UNISON wins WEA award for learning work

UNISON has been recognised by the Workers’ Educational Association (WEA) as its National Strategic Partner of the year. The award marks “the degree to which a strategic partnership has enabled WEA to raise profile, influence the sector and raise educational aspirations”.

Roger McKenzie, UNISON assistant general secretary for organising and recruitment, said:

Our work with the WEA helps our members to transform their own lives and the lives of others through the power of learning. This award recognises that. It’s a huge honour for the union, and I’m so proud of the staff in Learning and Organising Services and across the regions who have made it possible.”

Founded in 1903, the WEA is a charity, and the UK’s largest voluntary sector provider of adult education. UNISON and the WEA have a longstanding partnership dedicated to bringing free learning opportunities to adults from groups who have traditionally been excluded from education or workplace training. WEA tutors deliver UNISON’s popular Return to Learn and Women’s Lives courses as well as a suite of confidence-building workshops including Power to be You and Get That Job.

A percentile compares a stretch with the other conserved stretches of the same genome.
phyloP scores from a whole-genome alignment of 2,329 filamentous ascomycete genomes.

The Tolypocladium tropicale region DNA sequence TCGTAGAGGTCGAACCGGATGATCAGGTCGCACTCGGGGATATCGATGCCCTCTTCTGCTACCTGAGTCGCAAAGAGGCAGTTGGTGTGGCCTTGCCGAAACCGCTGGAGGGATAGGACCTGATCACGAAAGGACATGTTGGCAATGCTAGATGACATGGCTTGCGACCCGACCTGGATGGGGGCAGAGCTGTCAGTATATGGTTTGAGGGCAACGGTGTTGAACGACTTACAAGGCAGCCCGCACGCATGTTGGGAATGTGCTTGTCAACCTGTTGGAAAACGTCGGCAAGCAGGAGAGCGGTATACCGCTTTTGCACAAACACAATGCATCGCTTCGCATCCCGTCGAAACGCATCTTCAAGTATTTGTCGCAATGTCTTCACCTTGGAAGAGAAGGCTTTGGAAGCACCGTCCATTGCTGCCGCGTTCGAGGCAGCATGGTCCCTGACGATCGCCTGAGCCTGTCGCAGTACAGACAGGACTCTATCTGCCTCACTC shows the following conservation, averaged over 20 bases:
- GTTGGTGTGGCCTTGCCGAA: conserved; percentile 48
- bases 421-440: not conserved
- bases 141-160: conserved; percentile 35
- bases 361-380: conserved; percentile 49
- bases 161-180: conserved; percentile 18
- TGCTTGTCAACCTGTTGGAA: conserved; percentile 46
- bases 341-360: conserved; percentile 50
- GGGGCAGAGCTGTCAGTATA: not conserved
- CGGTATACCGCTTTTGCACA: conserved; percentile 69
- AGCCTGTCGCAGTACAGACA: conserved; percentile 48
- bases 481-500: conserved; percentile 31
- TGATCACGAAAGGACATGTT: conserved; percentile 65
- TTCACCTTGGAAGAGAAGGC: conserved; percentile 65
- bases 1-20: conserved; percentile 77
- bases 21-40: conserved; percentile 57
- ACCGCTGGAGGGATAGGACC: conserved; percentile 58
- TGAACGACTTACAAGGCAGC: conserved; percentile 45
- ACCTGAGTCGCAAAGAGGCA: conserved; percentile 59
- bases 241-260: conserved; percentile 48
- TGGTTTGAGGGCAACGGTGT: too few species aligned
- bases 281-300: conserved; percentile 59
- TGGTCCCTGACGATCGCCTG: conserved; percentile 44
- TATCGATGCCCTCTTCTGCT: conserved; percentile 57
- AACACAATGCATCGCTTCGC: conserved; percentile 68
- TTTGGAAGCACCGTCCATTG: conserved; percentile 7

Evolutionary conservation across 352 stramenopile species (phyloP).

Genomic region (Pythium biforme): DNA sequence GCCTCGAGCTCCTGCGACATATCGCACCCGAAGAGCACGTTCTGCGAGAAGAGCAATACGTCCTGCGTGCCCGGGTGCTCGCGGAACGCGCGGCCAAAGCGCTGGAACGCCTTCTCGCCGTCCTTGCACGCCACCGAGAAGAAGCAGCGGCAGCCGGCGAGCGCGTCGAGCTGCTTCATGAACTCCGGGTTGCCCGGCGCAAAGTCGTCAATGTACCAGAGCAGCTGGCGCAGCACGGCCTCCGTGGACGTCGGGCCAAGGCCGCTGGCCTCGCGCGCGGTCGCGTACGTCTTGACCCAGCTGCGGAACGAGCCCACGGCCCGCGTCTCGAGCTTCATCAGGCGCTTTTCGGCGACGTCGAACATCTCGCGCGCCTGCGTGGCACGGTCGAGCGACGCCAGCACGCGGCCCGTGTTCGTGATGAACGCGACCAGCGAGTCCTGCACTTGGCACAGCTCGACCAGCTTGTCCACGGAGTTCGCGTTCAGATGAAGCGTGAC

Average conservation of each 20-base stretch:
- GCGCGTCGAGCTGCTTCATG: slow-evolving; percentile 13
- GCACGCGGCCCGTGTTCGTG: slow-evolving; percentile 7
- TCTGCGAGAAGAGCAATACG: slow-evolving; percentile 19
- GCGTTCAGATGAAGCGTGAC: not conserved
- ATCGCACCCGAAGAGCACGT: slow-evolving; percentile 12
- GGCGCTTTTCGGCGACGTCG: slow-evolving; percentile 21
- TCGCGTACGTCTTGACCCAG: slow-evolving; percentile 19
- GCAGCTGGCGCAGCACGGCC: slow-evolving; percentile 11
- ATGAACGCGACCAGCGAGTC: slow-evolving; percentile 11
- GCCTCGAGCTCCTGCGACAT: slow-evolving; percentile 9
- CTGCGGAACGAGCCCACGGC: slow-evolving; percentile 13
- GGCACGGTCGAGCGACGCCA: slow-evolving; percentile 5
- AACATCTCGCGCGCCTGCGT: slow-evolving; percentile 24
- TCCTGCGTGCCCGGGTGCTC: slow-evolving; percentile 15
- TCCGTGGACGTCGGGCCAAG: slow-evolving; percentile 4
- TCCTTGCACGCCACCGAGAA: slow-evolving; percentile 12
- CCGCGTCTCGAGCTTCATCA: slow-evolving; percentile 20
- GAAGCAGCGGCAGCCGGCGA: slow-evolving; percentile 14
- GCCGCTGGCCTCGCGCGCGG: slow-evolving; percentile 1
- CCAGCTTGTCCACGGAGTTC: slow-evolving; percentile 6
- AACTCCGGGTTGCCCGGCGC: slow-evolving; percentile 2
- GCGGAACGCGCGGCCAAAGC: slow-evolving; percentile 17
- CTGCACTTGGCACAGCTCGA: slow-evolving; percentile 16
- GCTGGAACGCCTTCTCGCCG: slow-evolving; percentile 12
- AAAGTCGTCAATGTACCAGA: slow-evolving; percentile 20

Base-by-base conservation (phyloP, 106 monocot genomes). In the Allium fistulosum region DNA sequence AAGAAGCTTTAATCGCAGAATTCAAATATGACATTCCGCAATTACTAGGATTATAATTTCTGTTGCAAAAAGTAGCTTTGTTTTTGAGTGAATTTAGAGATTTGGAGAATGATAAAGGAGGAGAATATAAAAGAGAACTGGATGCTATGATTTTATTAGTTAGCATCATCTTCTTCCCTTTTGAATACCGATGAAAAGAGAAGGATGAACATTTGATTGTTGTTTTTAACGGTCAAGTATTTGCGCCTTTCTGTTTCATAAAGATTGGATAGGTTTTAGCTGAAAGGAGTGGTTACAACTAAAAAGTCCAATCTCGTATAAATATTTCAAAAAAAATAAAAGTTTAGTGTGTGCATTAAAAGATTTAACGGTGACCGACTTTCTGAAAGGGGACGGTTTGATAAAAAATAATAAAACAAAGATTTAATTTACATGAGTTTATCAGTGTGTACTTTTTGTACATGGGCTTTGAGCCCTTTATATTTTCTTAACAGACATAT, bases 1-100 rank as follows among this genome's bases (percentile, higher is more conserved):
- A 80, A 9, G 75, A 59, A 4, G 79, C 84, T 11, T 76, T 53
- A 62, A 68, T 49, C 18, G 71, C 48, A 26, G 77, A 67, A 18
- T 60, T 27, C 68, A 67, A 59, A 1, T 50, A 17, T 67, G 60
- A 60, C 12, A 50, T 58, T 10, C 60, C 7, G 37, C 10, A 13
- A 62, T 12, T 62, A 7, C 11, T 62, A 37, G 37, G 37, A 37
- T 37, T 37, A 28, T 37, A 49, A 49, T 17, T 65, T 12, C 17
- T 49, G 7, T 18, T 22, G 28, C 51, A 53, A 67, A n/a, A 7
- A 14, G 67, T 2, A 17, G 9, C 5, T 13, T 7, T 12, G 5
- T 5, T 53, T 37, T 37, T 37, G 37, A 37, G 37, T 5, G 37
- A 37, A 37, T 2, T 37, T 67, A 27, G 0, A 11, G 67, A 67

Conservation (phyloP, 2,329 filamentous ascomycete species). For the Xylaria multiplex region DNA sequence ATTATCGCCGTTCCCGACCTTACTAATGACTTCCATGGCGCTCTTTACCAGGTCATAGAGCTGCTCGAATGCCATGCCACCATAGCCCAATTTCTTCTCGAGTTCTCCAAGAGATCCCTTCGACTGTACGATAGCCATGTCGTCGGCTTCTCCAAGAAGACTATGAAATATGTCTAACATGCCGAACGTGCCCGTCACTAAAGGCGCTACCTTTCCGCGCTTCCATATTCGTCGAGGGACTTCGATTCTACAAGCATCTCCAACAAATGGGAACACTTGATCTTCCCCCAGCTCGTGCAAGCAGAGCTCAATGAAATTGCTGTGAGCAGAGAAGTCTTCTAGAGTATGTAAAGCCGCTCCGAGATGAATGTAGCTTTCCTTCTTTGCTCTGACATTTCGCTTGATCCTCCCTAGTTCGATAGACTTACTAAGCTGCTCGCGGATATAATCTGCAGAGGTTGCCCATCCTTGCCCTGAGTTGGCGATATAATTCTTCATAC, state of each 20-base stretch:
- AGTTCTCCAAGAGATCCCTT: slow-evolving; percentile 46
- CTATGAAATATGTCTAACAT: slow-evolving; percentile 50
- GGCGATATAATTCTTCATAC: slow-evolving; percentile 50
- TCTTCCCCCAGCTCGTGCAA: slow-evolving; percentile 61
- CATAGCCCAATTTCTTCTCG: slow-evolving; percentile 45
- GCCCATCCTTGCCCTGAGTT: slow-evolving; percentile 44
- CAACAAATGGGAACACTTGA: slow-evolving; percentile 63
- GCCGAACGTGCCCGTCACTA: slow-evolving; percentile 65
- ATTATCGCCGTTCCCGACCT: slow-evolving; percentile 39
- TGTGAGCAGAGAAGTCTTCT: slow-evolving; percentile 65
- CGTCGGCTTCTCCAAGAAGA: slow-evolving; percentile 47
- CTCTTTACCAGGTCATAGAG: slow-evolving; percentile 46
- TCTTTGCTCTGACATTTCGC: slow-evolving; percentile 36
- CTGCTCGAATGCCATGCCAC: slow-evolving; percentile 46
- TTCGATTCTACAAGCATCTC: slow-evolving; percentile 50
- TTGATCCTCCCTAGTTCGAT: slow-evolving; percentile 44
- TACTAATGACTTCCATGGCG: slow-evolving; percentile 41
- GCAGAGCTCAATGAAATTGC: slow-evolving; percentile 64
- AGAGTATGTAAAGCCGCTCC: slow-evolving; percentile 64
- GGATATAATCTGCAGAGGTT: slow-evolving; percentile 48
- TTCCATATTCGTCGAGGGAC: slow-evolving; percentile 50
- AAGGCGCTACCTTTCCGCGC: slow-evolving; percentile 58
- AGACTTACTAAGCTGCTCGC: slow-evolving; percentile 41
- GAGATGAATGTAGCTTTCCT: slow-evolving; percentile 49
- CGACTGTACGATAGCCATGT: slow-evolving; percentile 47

Teresa Donegan, head of UNISON learning and organising services, said:

I was delighted to accept this award on behalf of all the staff and activists in UNISON who put in so much time and effort to enrich our members’ lives through promoting learning.”

The WEA also recognised UNISON member Sharon Proud as one of two joint winners of the Olive Cordell Skills for Life Student Award. This is presented to learners who have overcome substantial barriers, achieved beyond their own expectations and inspired fellow learners.

Sharon, who is a nursing assistant studying for a level two functional skills qualification with the WEA through the UNISON Bridges to Learning project, collapsed on an expedition in the Cheviots while preparing for a charity walk. She had to be resuscitated several times by mountain rescue. But as soon as she was well enough she returned to her maths course.

Sharon said:

It was a life changing moment and I wanted to live for each day after that.”